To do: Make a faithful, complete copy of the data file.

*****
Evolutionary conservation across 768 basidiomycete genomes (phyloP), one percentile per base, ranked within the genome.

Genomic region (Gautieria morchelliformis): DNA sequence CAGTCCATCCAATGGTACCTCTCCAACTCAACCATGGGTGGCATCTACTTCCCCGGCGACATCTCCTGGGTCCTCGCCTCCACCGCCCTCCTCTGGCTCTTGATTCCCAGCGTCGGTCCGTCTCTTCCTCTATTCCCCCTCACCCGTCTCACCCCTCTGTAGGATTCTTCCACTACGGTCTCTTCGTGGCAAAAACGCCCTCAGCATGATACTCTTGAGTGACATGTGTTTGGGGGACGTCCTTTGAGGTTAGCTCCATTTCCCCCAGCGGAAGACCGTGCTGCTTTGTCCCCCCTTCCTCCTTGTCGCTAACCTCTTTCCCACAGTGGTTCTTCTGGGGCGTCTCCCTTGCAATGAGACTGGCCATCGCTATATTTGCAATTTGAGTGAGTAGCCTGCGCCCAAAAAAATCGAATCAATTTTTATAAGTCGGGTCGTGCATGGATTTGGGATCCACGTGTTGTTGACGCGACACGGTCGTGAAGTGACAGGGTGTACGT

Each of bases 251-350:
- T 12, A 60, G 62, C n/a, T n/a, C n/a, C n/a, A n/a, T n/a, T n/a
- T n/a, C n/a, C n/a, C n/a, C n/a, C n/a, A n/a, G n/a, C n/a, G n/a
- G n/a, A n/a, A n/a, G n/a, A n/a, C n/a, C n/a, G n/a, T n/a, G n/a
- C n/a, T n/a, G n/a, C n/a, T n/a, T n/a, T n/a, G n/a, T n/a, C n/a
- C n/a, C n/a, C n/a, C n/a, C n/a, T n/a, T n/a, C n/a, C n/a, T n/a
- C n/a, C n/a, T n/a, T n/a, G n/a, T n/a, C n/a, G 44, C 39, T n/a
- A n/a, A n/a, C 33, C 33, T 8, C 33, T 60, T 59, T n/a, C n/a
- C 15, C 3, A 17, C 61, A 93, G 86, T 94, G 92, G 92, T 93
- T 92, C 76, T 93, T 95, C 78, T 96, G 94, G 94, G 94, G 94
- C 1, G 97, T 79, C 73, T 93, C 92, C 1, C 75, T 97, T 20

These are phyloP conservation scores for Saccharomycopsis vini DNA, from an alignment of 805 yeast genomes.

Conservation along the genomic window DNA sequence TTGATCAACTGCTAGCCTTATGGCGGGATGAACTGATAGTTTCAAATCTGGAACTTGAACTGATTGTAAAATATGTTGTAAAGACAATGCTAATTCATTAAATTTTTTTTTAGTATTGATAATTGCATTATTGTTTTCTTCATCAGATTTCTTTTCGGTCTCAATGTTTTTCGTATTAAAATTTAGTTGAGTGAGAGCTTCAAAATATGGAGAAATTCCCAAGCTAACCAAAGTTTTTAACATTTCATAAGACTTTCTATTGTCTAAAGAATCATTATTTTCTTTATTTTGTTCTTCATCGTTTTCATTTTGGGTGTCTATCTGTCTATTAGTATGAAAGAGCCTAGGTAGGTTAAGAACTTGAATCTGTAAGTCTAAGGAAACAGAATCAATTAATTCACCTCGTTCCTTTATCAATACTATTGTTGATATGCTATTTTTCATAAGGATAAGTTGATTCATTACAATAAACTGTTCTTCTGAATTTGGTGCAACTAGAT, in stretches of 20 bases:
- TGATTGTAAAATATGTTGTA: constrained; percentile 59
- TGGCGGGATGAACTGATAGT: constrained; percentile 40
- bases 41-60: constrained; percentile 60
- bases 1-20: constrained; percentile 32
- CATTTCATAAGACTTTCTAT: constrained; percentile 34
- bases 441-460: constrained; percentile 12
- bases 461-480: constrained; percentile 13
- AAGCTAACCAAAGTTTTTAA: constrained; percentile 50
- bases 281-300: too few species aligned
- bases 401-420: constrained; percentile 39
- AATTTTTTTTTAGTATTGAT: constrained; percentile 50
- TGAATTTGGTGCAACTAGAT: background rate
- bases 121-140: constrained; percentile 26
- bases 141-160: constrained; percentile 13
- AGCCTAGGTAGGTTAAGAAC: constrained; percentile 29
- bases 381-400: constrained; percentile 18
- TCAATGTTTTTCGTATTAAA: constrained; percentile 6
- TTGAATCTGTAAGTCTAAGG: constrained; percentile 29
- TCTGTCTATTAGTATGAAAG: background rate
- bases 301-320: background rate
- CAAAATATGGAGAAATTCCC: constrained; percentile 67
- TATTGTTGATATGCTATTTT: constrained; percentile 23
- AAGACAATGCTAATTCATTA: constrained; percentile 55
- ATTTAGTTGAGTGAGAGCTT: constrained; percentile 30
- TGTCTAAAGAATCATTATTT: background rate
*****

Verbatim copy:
Evolutionary conservation across 768 basidiomycete genomes (phyloP), one percentile per base, ranked within the genome.

Genomic region (Gautieria morchelliformis): DNA sequence CAGTCCATCCAATGGTACCTCTCCAACTCAACCATGGGTGGCATCTACTTCCCCGGCGACATCTCCTGGGTCCTCGCCTCCACCGCCCTCCTCTGGCTCTTGATTCCCAGCGTCGGTCCGTCTCTTCCTCTATTCCCCCTCACCCGTCTCACCCCTCTGTAGGATTCTTCCACTACGGTCTCTTCGTGGCAAAAACGCCCTCAGCATGATACTCTTGAGTGACATGTGTTTGGGGGACGTCCTTTGAGGTTAGCTCCATTTCCCCCAGCGGAAGACCGTGCTGCTTTGTCCCCCCTTCCTCCTTGTCGCTAACCTCTTTCCCACAGTGGTTCTTCTGGGGCGTCTCCCTTGCAATGAGACTGGCCATCGCTATATTTGCAATTTGAGTGAGTAGCCTGCGCCCAAAAAAATCGAATCAATTTTTATAAGTCGGGTCGTGCATGGATTTGGGATCCACGTGTTGTTGACGCGACACGGTCGTGAAGTGACAGGGTGTACGT

Each of bases 251-350:
- T 12, A 60, G 62, C n/a, T n/a, C n/a, C n/a, A n/a, T n/a, T n/a
- T n/a, C n/a, C n/a, C n/a, C n/a, C n/a, A n/a, G n/a, C n/a, G n/a
- G n/a, A n/a, A n/a, G n/a, A n/a, C n/a, C n/a, G n/a, T n/a, G n/a
- C n/a, T n/a, G n/a, C n/a, T n/a, T n/a, T n/a, G n/a, T n/a, C n/a
- C n/a, C n/a, C n/a, C n/a, C n/a, T n/a, T n/a, C n/a, C n/a, T n/a
- C n/a, C n/a, T n/a, T n/a, G n/a, T n/a, C n/a, G 44, C 39, T n/a
- A n/a, A n/a, C 33, C 33, T 8, C 33, T 60, T 59, T n/a, C n/a
- C 15, C 3, A 17, C 61, A 93, G 86, T 94, G 92, G 92, T 93
- T 92, C 76, T 93, T 95, C 78, T 96, G 94, G 94, G 94, G 94
- C 1, G 97, T 79, C 73, T 93, C 92, C 1, C 75, T 97, T 20

These are phyloP conservation scores for Saccharomycopsis vini DNA, from an alignment of 805 yeast genomes.

Conservation along the genomic window DNA sequence TTGATCAACTGCTAGCCTTATGGCGGGATGAACTGATAGTTTCAAATCTGGAACTTGAACTGATTGTAAAATATGTTGTAAAGACAATGCTAATTCATTAAATTTTTTTTTAGTATTGATAATTGCATTATTGTTTTCTTCATCAGATTTCTTTTCGGTCTCAATGTTTTTCGTATTAAAATTTAGTTGAGTGAGAGCTTCAAAATATGGAGAAATTCCCAAGCTAACCAAAGTTTTTAACATTTCATAAGACTTTCTATTGTCTAAAGAATCATTATTTTCTTTATTTTGTTCTTCATCGTTTTCATTTTGGGTGTCTATCTGTCTATTAGTATGAAAGAGCCTAGGTAGGTTAAGAACTTGAATCTGTAAGTCTAAGGAAACAGAATCAATTAATTCACCTCGTTCCTTTATCAATACTATTGTTGATATGCTATTTTTCATAAGGATAAGTTGATTCATTACAATAAACTGTTCTTCTGAATTTGGTGCAACTAGAT, in stretches of 20 bases:
- TGATTGTAAAATATGTTGTA: constrained; percentile 59
- TGGCGGGATGAACTGATAGT: constrained; percentile 40
- bases 41-60: constrained; percentile 60
- bases 1-20: constrained; percentile 32
- CATTTCATAAGACTTTCTAT: constrained; percentile 34
- bases 441-460: constrained; percentile 12
- bases 461-480: constrained; percentile 13
- AAGCTAACCAAAGTTTTTAA: constrained; percentile 50
- bases 281-300: too few species aligned
- bases 401-420: constrained; percentile 39
- AATTTTTTTTTAGTATTGAT: constrained; percentile 50
- TGAATTTGGTGCAACTAGAT: background rate
- bases 121-140: constrained; percentile 26
- bases 141-160: constrained; percentile 13
- AGCCTAGGTAGGTTAAGAAC: constrained; percentile 29
- bases 381-400: constrained; percentile 18
- TCAATGTTTTTCGTATTAAA: constrained; percentile 6
- TTGAATCTGTAAGTCTAAGG: constrained; percentile 29
- TCTGTCTATTAGTATGAAAG: background rate
- bases 301-320: background rate
- CAAAATATGGAGAAATTCCC: constrained; percentile 67
- TATTGTTGATATGCTATTTT: constrained; percentile 23
- AAGACAATGCTAATTCATTA: constrained; percentile 55
- ATTTAGTTGAGTGAGAGCTT: constrained; percentile 30
- TGTCTAAAGAATCATTATTT: background rate